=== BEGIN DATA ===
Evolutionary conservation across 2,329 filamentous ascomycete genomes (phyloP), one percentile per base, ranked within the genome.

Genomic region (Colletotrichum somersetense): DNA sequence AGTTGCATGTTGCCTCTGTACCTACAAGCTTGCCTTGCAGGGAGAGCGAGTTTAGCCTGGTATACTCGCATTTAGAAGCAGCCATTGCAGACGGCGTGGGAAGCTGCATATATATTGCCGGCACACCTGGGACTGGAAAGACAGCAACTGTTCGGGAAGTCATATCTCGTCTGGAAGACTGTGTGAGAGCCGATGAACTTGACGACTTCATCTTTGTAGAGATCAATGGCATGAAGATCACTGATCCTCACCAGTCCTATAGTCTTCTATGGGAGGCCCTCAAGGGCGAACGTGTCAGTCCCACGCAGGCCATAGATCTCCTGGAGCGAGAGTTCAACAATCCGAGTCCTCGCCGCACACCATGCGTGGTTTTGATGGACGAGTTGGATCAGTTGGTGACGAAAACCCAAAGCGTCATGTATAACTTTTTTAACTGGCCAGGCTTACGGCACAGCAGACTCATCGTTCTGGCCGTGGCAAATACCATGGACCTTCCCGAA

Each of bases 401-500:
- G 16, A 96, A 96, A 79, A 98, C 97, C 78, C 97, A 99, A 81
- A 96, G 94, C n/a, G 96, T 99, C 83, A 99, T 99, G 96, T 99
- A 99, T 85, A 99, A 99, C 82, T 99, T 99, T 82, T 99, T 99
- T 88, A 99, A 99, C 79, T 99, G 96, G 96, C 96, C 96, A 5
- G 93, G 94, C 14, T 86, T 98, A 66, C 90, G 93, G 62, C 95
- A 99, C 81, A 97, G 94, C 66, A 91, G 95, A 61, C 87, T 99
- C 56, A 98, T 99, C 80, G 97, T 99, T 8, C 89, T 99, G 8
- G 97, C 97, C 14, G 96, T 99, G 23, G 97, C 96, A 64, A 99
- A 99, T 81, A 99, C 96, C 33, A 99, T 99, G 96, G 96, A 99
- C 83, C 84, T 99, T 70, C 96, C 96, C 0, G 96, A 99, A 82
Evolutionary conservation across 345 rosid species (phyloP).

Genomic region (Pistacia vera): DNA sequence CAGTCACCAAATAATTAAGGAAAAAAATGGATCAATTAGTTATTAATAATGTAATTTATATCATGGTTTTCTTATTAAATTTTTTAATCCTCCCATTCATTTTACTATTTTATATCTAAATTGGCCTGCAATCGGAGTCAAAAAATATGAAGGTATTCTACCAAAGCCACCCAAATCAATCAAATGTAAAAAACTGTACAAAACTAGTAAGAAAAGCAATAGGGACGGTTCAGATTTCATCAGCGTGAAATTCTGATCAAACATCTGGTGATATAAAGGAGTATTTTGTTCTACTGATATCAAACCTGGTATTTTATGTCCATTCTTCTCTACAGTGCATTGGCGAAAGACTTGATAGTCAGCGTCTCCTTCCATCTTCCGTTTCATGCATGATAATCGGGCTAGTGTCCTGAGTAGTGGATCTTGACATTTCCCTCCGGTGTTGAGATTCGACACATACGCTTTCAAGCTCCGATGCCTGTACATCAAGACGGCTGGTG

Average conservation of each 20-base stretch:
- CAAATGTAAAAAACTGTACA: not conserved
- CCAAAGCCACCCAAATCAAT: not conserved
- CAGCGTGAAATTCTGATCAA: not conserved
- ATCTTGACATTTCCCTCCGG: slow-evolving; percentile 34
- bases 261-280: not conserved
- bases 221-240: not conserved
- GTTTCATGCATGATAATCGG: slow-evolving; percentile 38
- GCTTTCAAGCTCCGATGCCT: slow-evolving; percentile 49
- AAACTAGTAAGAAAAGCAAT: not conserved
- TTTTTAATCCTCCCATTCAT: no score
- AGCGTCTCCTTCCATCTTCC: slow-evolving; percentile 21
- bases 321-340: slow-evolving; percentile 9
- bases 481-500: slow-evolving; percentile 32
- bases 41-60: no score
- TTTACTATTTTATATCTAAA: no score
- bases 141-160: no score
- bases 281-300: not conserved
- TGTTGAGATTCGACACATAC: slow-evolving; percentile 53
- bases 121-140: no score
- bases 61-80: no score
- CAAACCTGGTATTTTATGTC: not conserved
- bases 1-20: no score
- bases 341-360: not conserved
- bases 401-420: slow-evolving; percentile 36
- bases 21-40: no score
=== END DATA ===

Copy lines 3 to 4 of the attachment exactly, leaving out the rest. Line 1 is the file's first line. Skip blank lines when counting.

Each of bases 401-500:
- G 16, A 96, A 96, A 79, A 98, C 97, C 78, C 97, A 99, A 81